I’ve been looking for an inexpensive solution for portable power so I could take my studio strobes on locations with no power. I looked into buying a gas generator but decided against it because they are just too big and bulky.
Profoto recently announced the AcuteB 600R which is a very nice pack (currently shipping with free head). This is a pack that I was seriously considering. It’s a relatively inexpensive system that delivers high quality output. The type of location shooting I want to do requires shorter flash durations and a bit more power than the Acute is able to deliver. I also want to the option to use more than one head if needed.
The Pro7b 1200 is really the pack that meets those requirements but it’s beyond our immediate budget. We have several things on our list to purchase this year and at the top of the list is a new Profoto D4 pack. A Pro7b just isn’t in the cards for us anytime soon. But, darn it, I want battery power now!
I’m fortunate to have a great relationship with StudioLighting.net and a couple of months ago Bill Crawford reminded me of the LightSource Podcast featuring David Bean. David talked about a very cool battery pack called the Tronix Explorer. It’s a portable battery pack that’s capable of powering a 1200ws generator for a few hundred flashes. After reading David’s review of the Tronix Explorer I decided to give it a shot.
The Tronix Explorer, a nifty case and shipping was just over $300. It was less than a week from time of purchase till it showed up on my doorstep. That’s pretty incredible from a company that’s located in the Philippines. I’ve had to wait longer for shipments from B&H Photo.
Power Tip: If you’re in the Western US always go to Canoga Camera before B&H. They have stellar prices and service and the shipping costs and times are always better than B&H. Customers outside of California don’t even pay sales tax! That’s big time savings if you’re picking up a new 1Ds Mark III or Profoto D4.
The Tronix Explorer showed up a couple of days ago and I’ve only had a few minutes to play with it. You’ll have to wait for the full blown review (which will probably be a new YouTube video). I did play with it enough to realize it’s heavy. It’s about 20 pounds, not something I want to be lugging around. My first order of business was to put it on wheels.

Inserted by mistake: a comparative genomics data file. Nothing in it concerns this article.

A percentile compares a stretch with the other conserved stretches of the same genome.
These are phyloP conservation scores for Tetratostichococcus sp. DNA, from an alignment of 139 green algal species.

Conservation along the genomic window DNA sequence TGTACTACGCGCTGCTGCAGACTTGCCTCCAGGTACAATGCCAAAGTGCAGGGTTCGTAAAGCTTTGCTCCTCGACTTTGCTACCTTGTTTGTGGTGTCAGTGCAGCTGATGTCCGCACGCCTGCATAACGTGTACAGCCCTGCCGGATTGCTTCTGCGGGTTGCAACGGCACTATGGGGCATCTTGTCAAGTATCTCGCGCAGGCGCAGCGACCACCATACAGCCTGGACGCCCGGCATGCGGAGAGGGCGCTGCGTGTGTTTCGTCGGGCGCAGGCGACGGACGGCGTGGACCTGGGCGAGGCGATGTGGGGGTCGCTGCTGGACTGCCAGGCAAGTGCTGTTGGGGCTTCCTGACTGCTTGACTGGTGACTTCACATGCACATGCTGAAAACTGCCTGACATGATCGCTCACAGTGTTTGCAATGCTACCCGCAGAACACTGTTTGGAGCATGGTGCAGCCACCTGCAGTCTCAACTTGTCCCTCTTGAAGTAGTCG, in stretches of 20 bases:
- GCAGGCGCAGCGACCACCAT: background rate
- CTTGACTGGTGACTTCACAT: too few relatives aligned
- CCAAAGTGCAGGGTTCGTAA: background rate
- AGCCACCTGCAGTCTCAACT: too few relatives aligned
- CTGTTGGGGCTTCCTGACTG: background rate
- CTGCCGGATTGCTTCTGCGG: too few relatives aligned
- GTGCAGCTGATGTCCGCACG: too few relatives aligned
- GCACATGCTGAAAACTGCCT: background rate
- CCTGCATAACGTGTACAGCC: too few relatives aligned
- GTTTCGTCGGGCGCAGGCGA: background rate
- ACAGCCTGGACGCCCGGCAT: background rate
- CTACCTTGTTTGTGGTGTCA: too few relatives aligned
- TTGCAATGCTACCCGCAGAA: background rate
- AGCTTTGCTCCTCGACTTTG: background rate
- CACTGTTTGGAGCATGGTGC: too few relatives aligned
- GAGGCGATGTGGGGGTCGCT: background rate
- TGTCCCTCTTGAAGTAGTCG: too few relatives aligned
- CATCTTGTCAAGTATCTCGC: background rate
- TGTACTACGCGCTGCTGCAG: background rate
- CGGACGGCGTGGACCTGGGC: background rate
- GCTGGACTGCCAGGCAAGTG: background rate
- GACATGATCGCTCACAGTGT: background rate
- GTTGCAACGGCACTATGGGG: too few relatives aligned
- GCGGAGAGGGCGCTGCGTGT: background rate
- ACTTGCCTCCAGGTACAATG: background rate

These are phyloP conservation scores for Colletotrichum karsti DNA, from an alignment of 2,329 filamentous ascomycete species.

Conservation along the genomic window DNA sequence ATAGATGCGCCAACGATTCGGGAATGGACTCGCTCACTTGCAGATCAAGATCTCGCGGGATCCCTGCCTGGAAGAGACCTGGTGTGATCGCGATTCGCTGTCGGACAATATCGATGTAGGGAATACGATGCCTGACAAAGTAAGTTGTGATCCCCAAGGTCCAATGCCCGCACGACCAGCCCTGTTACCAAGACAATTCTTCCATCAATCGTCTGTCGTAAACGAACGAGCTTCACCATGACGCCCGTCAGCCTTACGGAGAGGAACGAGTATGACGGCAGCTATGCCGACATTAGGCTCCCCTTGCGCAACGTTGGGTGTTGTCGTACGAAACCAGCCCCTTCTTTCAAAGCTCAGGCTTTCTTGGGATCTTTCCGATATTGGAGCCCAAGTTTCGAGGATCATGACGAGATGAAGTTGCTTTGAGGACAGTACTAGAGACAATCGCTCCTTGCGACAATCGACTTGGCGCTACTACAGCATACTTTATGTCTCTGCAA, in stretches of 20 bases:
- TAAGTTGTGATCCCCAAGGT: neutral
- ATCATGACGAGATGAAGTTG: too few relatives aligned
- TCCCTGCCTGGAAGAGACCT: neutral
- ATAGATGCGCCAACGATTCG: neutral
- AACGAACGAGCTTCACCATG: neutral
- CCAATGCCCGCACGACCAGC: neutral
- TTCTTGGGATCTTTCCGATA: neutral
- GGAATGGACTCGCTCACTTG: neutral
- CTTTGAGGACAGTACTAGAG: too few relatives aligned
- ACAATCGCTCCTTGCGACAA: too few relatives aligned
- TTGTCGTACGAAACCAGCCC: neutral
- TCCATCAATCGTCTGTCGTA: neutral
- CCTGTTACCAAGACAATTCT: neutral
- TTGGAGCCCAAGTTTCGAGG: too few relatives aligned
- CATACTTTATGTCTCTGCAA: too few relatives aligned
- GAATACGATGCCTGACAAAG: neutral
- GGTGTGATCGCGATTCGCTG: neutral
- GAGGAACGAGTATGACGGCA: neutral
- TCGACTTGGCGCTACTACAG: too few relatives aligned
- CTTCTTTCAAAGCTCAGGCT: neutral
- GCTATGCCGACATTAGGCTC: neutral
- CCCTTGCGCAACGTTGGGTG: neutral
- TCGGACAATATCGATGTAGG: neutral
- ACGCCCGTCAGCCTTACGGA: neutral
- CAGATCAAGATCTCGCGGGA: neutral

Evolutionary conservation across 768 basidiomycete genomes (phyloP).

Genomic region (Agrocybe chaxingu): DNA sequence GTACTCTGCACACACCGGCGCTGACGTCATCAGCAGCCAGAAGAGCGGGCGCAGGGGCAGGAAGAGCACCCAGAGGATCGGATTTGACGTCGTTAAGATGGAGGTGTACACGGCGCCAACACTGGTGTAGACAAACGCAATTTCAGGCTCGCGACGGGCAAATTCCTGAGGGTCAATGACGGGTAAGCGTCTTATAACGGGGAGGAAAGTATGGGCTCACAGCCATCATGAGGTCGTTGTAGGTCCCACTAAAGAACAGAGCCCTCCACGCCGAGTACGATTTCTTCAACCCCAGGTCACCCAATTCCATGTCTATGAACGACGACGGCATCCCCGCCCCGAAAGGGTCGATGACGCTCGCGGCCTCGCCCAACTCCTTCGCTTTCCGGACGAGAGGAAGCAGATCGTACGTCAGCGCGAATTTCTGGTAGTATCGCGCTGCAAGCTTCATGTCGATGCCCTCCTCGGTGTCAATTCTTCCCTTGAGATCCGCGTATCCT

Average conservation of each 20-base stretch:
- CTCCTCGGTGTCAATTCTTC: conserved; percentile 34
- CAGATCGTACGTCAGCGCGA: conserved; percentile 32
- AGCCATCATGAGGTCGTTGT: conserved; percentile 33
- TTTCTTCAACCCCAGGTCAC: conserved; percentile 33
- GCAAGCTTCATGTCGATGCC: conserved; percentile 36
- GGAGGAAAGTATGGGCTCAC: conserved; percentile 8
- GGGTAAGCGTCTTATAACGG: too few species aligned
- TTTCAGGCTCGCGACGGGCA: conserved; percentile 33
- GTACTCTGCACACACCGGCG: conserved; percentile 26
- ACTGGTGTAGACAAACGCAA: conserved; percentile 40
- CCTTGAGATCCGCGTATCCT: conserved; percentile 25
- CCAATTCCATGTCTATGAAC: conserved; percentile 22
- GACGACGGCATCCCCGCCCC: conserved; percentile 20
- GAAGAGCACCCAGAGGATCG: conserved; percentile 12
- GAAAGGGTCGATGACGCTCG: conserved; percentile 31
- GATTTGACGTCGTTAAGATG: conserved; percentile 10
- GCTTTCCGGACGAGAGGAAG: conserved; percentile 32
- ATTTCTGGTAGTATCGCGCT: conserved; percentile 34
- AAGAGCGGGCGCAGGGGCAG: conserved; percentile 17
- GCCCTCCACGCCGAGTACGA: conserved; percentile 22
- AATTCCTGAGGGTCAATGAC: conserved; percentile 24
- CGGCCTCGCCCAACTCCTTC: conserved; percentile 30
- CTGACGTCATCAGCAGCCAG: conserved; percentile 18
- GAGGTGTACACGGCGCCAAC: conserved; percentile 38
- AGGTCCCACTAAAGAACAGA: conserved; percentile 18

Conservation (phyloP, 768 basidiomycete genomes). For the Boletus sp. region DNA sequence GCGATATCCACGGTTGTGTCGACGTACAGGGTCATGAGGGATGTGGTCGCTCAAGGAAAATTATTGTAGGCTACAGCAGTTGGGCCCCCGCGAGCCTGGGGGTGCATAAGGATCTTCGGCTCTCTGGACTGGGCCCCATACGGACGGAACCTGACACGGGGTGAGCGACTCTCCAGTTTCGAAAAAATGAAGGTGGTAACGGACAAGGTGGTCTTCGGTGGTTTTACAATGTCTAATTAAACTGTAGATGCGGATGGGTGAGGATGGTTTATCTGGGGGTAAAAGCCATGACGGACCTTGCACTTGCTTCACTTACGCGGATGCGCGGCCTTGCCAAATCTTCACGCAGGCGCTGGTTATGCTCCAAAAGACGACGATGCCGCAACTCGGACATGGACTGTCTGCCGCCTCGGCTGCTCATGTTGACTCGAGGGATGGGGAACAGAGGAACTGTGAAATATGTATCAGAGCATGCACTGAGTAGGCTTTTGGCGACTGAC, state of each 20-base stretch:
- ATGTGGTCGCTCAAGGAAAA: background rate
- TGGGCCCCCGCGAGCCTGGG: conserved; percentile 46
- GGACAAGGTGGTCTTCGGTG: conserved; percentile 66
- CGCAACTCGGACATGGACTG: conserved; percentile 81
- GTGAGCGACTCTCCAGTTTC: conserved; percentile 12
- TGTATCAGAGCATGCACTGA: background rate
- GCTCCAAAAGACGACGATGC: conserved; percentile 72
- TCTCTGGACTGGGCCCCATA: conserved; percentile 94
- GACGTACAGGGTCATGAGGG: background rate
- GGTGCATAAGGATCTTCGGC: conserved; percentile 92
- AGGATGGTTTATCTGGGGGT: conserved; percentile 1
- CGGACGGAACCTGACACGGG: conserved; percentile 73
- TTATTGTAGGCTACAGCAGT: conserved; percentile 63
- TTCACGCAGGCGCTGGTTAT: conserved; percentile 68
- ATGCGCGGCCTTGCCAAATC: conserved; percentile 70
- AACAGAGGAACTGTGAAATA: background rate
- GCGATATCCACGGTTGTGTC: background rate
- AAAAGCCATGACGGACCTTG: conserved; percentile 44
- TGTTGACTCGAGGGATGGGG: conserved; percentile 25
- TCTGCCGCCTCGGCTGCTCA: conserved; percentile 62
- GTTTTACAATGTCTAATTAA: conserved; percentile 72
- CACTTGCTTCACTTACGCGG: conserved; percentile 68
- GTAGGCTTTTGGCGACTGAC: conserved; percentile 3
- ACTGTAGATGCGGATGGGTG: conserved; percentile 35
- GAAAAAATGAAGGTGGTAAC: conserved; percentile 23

I recently watched a very cool video that Chase Jarvis put together (click here to download the video). He has a very cool setup for his Pro7B system (yes, I’m jealous). His entire Pro7B system is contained in a single LowePro bag – on wheels – Bingo! Good idea Jarvis. This is why I constantly ask myself, “What would Jarvis do?”. The dude has good ideas.
I happened to have a Pelican 1610 that we weren’t putting to good use. After moving some things around I created a one head setup on wheels. I believe there’s still enough room in the case for my ring flash so I’ll probably throw that in for good measure next time.
The 1610 hold an Acute2 1200R, D4 head, Tronix Explorer, power cables, sync cable, and a cigarette lighter adapter for charging on the go. You can see I still have empty space for a ring flash, speed ring and other things as needed. The case is a bit too small to fit an umbrella or small softbox but I can always throw those in a different bag pretty easily.
Here are the contents out of the box. The Tronix bag has some nifty flaps that fold down for easy access to the power outlets.
Here’s a shot of the Tronix Explorer without it’s protective case. The Profoto Acute 2 1200r is in the background. The Tronix case is so well designed that I don’t see a need to ever take it out of it’s bag. I just did this to show you what the unit looks like without it.
Here’s a shot of the Tronix with it’s clothes on. The bag has reinforced edges and is very rugged. One of the complaints about the Tronix was the wimpy handle that’s built on the top. I guess they created this bag to fix that and give it an added bit of protection on the road.
Here’s a shot of the 1610 (on the right) next to our video case (1510). The entire system is very compact and will easily fit in the back of an Xterra. The Pelican cases are also ready to fly if you need to take it out of town.
The only other part of the system that you don’t see is a single Matthews C-stand and sandbag. If you have an assistant you can get by without a light stand but I like to have one along if possible.
I’ll be taking this out for a test shoot as soon as possible. I’ll make sure to tape the experience and post it on YouTube.